Roberts goes on to write that a second class was introduced to the same game. Only this time it was a class of mentally handicapped children. They were given the same explanation as the first class, and the signal to begin was given. But the game proceeded very differently. Perhaps the instructions were given too quickly for children with learning disabilities to grasp them. The one idea that got through was that the balloons were supposed to be popped. So it was the balloons, not the other players, that were viewed as enemies. Instead of fighting each other, they began helping each other pop balloons. One little girl knelt down and held her balloon carefully in place, like a holder for a field goal kicker. A little boy stomped it flat. Then he knelt down and held his balloon for her. It went on like this for several minutes until all the balloons were vanquished, and everybody cheered. Everybody won.
Who got the game right, and who got the game wrong? In our world, we tend to think of another person's success as one less opportunity for us to succeed. There can only be one top dog, one top banana, one big kahuna. If we ever find ourselves in that enviable position, we will fight like mad to maintain our hold on it. A lot of companies fail to enjoy prolonged success because the people in charge have this "balloon stomp" mentality. In the church, the rules change. Jesus Christ gets top billing. We're just here to serve his purposes, and we do that most effectively by elevating others and humbling ourselves.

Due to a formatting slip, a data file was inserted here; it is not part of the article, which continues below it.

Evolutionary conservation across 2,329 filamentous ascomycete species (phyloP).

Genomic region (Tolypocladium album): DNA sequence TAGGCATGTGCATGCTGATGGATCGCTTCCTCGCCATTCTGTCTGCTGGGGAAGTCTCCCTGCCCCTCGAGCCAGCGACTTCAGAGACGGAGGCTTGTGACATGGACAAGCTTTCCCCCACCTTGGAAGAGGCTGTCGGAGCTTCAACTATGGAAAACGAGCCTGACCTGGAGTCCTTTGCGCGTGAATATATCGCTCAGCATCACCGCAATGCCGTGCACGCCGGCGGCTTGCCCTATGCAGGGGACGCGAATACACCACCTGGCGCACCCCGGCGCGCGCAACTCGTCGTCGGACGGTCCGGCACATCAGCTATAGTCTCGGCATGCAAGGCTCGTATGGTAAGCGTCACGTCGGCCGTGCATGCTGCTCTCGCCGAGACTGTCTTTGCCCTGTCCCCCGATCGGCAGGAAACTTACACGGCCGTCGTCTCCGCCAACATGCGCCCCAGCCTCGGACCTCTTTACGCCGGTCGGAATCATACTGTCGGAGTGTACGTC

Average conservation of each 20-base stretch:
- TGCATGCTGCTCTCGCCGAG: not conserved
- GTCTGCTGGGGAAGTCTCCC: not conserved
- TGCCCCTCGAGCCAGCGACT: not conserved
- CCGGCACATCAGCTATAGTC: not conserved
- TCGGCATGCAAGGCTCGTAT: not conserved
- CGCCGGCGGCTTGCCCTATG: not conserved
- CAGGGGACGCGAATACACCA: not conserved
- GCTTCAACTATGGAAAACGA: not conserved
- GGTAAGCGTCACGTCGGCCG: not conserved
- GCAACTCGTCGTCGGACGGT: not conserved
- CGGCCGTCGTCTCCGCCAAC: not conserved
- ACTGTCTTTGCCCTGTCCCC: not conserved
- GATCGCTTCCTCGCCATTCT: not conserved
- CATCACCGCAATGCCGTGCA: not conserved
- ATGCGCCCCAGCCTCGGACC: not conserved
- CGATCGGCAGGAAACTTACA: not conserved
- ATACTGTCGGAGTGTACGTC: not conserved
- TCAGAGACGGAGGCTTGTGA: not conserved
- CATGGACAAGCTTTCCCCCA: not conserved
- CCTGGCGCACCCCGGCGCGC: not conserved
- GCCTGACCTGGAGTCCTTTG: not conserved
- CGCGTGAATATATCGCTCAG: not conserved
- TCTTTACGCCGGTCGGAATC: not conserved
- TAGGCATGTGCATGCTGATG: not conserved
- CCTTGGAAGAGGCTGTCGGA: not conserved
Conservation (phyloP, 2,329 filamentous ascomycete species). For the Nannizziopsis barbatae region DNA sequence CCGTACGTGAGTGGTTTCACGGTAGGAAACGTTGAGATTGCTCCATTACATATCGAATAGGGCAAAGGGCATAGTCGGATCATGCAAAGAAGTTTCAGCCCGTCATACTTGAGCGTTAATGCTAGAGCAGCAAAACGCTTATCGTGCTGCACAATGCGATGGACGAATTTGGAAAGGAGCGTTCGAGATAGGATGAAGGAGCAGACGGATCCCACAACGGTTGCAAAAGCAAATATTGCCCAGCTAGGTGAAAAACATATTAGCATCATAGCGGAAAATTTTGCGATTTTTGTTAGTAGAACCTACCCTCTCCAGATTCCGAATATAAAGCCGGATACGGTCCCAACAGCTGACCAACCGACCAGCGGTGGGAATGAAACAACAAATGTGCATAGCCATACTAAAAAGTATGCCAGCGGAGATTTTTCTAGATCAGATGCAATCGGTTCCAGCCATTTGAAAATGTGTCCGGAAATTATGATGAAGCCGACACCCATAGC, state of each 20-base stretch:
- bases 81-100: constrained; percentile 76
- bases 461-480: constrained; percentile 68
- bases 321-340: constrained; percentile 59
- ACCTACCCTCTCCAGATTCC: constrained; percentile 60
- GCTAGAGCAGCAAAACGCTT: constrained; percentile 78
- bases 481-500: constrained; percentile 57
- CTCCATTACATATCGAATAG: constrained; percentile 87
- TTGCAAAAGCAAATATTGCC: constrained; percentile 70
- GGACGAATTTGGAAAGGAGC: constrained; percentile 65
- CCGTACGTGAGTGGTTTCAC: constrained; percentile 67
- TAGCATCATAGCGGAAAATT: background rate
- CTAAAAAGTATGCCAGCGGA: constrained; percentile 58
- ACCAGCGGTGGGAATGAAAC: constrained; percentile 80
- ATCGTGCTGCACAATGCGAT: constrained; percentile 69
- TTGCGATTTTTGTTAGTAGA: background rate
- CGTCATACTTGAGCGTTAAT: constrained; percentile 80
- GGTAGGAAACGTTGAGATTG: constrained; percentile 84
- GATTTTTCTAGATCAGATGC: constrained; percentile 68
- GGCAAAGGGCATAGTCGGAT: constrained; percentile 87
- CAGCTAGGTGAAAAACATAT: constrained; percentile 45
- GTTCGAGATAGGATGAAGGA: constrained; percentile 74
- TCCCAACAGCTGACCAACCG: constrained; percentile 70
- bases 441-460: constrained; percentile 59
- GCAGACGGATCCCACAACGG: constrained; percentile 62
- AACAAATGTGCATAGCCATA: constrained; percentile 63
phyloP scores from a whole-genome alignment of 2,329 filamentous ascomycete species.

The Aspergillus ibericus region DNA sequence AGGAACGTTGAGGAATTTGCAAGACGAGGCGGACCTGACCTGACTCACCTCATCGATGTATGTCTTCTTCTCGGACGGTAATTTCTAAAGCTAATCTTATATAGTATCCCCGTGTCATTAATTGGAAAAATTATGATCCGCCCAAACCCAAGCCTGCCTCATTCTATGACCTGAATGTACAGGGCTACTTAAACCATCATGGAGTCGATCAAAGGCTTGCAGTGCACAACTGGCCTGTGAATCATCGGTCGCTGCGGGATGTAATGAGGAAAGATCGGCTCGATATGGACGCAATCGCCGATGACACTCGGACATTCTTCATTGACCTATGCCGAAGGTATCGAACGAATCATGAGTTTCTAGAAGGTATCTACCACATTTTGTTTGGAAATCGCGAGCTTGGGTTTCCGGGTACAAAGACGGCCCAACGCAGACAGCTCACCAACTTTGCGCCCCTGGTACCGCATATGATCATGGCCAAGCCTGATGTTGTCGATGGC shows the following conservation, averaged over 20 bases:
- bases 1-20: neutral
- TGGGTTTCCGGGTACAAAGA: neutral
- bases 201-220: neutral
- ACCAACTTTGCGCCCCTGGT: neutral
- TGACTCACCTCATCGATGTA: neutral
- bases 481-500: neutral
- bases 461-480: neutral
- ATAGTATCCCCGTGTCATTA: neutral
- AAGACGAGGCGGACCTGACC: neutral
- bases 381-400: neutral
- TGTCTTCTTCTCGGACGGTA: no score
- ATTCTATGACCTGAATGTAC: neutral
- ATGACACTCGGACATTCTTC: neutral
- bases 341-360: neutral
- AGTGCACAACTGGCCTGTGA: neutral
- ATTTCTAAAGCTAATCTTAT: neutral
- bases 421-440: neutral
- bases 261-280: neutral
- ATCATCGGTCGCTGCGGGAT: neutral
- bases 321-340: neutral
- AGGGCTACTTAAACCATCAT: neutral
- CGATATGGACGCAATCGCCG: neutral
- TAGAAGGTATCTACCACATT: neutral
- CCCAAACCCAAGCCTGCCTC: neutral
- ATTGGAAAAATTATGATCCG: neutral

I sat down with our senior high kids awhile ago to discuss our plans for youth activities for this year. I expected to get some ideas of fun things to do, lets go bowling and to laserquest and whitewater rafting yadda yadda yadda… You know what they decided? They asked me to find two Friday night events each month – half of all the things we would do – where they could go and do volunteer things for others, like preparing and serving meals at the Mustard Seed Street Church. And that is what they come to Awhile ago I phoned to invite some kids to the Mustard Seed Street church to prepare and serve a meal to street people. Normally, if kids can’t come bowling or to something fun, they’re like “sorry, can’t make it.” But this time, I had a group of kids who couldn’t come and they were like “AWWW Sick I Can’t come That really makes me mad…” I had one senior high student who couldn’t come and was so mad she said “That’s it, I can’t come so I’m sending some money to pay for the meal.” She sent me an envelope, and I thought “this is probably $20 or so, that is great – it’ll really help pay for the meal.” I opened the envelope from this grade ten student – there was $60 in it. That’s a lot of money for me, let alone for a grade 10 student Another student came with us, and asked me how we were going to pay for these meals. I told him about this one student’s contribution, and said we’d do some fundraisers to pay for the rest. That Sunday that other student handed me an envelope, and said it was to help pay for some of the meals we were doing for these street people. I tossed it on my desk, again expecting $20-$40. I opened it the next day to deal with it – there was $250. From a grade 10 student. I talked to them later – I said “that’s an awful lot of money – are you sure?” “Yes, absolutely.” “Where did you get that much money?” Do you know what the response was? He said, “I’ve been saving up for a snowboard, but those people need to eat way more than I need a snowboard.”